Integrating morphology and molecular, the key to understand the biodiversity and evolution of bryophytes: the example of Exormotheca pustulosa
Ana Sofia Rodrigues
Post-doc researcher NHS – cE3c
Macaronesia is part of one of the 25 world biodiversity hotspots and harbour an exceptionally high diversity, being an important source of genetic diversity and have acted as a refugium for many plants during climatic changes of the Tertiary period. Bryophytes form the oldest living lineages of land plants, and the high morphological diversity that evolved from rather simple plant bodies, along with a complex molecular diversity, is amazing but also challenging. By studying bryophytes we can learn more about the evolution of land plants in general and about the functioning of many ecosystems. They are, therefore, ideal models to study the evolutionary history of the Macaronesian flora. The topic of our research addresses the evolution of endemic and non-endemic bryophytes and their biogeographic connections across the Atlantic Ocean, with a focus on Macaronesia.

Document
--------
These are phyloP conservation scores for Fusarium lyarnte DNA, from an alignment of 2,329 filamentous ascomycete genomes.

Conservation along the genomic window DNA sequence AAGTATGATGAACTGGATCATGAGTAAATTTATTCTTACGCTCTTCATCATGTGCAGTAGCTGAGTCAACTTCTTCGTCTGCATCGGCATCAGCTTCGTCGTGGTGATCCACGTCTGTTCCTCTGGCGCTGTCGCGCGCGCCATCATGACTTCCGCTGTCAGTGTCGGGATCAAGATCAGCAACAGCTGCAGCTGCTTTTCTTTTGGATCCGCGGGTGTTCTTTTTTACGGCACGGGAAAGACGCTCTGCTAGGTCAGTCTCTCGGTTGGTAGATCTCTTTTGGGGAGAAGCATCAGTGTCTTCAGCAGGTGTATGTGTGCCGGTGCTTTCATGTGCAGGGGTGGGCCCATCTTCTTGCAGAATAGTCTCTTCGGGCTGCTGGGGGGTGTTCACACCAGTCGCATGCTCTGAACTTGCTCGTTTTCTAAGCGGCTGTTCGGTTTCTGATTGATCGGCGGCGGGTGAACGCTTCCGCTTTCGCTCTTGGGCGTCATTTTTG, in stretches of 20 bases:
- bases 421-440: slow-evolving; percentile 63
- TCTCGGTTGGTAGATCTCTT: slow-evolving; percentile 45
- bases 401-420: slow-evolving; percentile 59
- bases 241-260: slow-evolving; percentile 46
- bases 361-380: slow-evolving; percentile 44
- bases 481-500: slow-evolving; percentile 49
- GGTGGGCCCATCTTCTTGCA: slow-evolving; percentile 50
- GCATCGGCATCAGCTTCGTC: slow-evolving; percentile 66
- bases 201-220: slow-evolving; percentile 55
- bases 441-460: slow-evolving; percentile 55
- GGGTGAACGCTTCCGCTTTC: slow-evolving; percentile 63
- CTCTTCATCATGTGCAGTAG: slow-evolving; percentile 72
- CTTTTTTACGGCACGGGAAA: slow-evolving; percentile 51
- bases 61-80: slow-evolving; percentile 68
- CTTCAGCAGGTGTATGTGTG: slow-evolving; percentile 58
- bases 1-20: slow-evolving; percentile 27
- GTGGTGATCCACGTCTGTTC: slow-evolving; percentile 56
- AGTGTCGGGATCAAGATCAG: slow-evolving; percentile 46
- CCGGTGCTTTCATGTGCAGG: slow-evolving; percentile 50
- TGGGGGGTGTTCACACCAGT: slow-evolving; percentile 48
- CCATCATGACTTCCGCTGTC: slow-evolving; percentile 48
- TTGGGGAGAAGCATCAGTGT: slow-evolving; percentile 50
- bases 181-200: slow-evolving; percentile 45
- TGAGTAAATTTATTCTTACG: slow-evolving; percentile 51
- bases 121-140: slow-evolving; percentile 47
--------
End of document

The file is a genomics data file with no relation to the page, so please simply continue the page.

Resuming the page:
The liverwort Exormotheca pustulosa is a thermophilous and xerothermic species distributed in the Mediterranean, Macaronesia and south-west Africa. It is also recorded for the south Atlantic and the western Indian Ocean Islands of Saint Helena and La Réunion. In this project, we integrate morphological and molecular data to assess the current morphological species delimitation, investigate the current biogeographic pattern of E. pustulosa and establish its phylogenetic relationships.
We anticipate that this study will be an important contribution to our understanding of the biogeographical pattern shown by E. pustulosa and the main evolutionary events that explain its current distribution. The conclusions will have significant implications for the conservation management of this interesting species in a phytogeographical context.
Thursday, January 17, 2019
FCUL (Building C2), 12h00-13h00, room 2.2.14